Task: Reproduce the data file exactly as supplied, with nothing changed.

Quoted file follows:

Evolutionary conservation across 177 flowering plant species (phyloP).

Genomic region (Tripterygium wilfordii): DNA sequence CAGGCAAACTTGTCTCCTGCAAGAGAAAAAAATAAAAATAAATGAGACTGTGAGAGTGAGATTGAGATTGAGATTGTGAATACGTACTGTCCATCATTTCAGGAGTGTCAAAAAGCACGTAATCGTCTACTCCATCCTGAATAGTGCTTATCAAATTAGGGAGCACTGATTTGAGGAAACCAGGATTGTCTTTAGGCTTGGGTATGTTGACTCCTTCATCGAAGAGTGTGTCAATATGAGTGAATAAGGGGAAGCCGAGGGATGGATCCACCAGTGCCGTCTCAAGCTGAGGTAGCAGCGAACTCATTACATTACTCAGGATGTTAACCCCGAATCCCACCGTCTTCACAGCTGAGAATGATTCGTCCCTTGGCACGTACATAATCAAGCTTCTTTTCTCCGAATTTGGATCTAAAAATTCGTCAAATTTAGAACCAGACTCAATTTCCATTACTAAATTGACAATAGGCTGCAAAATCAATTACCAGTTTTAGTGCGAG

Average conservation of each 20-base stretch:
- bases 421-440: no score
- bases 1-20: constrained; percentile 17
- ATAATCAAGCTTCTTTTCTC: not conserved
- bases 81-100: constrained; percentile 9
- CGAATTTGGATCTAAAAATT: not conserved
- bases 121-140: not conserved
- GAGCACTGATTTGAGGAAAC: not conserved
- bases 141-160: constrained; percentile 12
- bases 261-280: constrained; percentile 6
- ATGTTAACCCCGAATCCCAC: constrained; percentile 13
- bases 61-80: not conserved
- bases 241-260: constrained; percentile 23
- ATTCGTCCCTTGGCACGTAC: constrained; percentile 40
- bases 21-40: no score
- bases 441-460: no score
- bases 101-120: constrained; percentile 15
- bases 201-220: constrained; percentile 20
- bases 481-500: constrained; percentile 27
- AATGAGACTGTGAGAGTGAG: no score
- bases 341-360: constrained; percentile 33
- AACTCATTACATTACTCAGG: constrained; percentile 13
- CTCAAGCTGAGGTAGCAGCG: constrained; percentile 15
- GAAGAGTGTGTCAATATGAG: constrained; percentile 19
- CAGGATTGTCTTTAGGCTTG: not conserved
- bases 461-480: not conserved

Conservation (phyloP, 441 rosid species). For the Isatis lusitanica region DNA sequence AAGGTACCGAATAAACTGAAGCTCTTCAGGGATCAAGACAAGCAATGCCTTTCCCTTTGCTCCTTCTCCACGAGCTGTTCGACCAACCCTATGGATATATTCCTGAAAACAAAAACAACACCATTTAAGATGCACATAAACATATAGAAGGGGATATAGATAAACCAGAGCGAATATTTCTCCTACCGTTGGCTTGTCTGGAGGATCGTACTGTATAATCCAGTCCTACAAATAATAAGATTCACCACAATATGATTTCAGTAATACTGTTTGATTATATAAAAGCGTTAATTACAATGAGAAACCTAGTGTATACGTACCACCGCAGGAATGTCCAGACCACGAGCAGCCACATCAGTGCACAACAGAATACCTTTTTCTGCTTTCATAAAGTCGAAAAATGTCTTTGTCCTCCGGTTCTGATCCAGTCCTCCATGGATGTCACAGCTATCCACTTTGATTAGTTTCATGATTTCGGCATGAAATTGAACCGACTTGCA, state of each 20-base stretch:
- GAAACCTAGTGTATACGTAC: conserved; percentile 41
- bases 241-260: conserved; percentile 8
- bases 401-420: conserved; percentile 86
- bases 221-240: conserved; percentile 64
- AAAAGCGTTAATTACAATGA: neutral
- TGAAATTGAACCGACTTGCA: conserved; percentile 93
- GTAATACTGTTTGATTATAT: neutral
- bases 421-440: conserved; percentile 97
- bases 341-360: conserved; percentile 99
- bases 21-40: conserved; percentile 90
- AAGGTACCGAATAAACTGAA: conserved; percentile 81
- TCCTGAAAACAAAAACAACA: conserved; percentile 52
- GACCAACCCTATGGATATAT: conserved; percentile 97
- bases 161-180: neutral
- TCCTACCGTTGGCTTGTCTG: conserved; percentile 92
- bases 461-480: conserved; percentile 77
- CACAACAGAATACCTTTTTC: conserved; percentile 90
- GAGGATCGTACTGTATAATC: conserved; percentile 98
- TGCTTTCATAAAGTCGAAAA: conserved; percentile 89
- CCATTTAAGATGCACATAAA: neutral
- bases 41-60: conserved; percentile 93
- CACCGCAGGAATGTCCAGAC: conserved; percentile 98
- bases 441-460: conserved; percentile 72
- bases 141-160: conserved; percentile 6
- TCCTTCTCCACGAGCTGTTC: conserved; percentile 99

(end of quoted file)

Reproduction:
Evolutionary conservation across 177 flowering plant species (phyloP).

Genomic region (Tripterygium wilfordii): DNA sequence CAGGCAAACTTGTCTCCTGCAAGAGAAAAAAATAAAAATAAATGAGACTGTGAGAGTGAGATTGAGATTGAGATTGTGAATACGTACTGTCCATCATTTCAGGAGTGTCAAAAAGCACGTAATCGTCTACTCCATCCTGAATAGTGCTTATCAAATTAGGGAGCACTGATTTGAGGAAACCAGGATTGTCTTTAGGCTTGGGTATGTTGACTCCTTCATCGAAGAGTGTGTCAATATGAGTGAATAAGGGGAAGCCGAGGGATGGATCCACCAGTGCCGTCTCAAGCTGAGGTAGCAGCGAACTCATTACATTACTCAGGATGTTAACCCCGAATCCCACCGTCTTCACAGCTGAGAATGATTCGTCCCTTGGCACGTACATAATCAAGCTTCTTTTCTCCGAATTTGGATCTAAAAATTCGTCAAATTTAGAACCAGACTCAATTTCCATTACTAAATTGACAATAGGCTGCAAAATCAATTACCAGTTTTAGTGCGAG

Average conservation of each 20-base stretch:
- bases 421-440: no score
- bases 1-20: constrained; percentile 17
- ATAATCAAGCTTCTTTTCTC: not conserved
- bases 81-100: constrained; percentile 9
- CGAATTTGGATCTAAAAATT: not conserved
- bases 121-140: not conserved
- GAGCACTGATTTGAGGAAAC: not conserved
- bases 141-160: constrained; percentile 12
- bases 261-280: constrained; percentile 6
- ATGTTAACCCCGAATCCCAC: constrained; percentile 13
- bases 61-80: not conserved
- bases 241-260: constrained; percentile 23
- ATTCGTCCCTTGGCACGTAC: constrained; percentile 40
- bases 21-40: no score
- bases 441-460: no score
- bases 101-120: constrained; percentile 15
- bases 201-220: constrained; percentile 20
- bases 481-500: constrained; percentile 27
- AATGAGACTGTGAGAGTGAG: no score
- bases 341-360: constrained; percentile 33
- AACTCATTACATTACTCAGG: constrained; percentile 13
- CTCAAGCTGAGGTAGCAGCG: constrained; percentile 15
- GAAGAGTGTGTCAATATGAG: constrained; percentile 19
- CAGGATTGTCTTTAGGCTTG: not conserved
- bases 461-480: not conserved

Conservation (phyloP, 441 rosid species). For the Isatis lusitanica region DNA sequence AAGGTACCGAATAAACTGAAGCTCTTCAGGGATCAAGACAAGCAATGCCTTTCCCTTTGCTCCTTCTCCACGAGCTGTTCGACCAACCCTATGGATATATTCCTGAAAACAAAAACAACACCATTTAAGATGCACATAAACATATAGAAGGGGATATAGATAAACCAGAGCGAATATTTCTCCTACCGTTGGCTTGTCTGGAGGATCGTACTGTATAATCCAGTCCTACAAATAATAAGATTCACCACAATATGATTTCAGTAATACTGTTTGATTATATAAAAGCGTTAATTACAATGAGAAACCTAGTGTATACGTACCACCGCAGGAATGTCCAGACCACGAGCAGCCACATCAGTGCACAACAGAATACCTTTTTCTGCTTTCATAAAGTCGAAAAATGTCTTTGTCCTCCGGTTCTGATCCAGTCCTCCATGGATGTCACAGCTATCCACTTTGATTAGTTTCATGATTTCGGCATGAAATTGAACCGACTTGCA, state of each 20-base stretch:
- GAAACCTAGTGTATACGTAC: conserved; percentile 41
- bases 241-260: conserved; percentile 8
- bases 401-420: conserved; percentile 86
- bases 221-240: conserved; percentile 64
- AAAAGCGTTAATTACAATGA: neutral
- TGAAATTGAACCGACTTGCA: conserved; percentile 93
- GTAATACTGTTTGATTATAT: neutral
- bases 421-440: conserved; percentile 97
- bases 341-360: conserved; percentile 99
- bases 21-40: conserved; percentile 90
- AAGGTACCGAATAAACTGAA: conserved; percentile 81
- TCCTGAAAACAAAAACAACA: conserved; percentile 52
- GACCAACCCTATGGATATAT: conserved; percentile 97
- bases 161-180: neutral
- TCCTACCGTTGGCTTGTCTG: conserved; percentile 92
- bases 461-480: conserved; percentile 77
- CACAACAGAATACCTTTTTC: conserved; percentile 90
- GAGGATCGTACTGTATAATC: conserved; percentile 98
- TGCTTTCATAAAGTCGAAAA: conserved; percentile 89
- CCATTTAAGATGCACATAAA: neutral
- bases 41-60: conserved; percentile 93
- CACCGCAGGAATGTCCAGAC: conserved; percentile 98
- bases 441-460: conserved; percentile 72
- bases 141-160: conserved; percentile 6
- TCCTTCTCCACGAGCTGTTC: conserved; percentile 99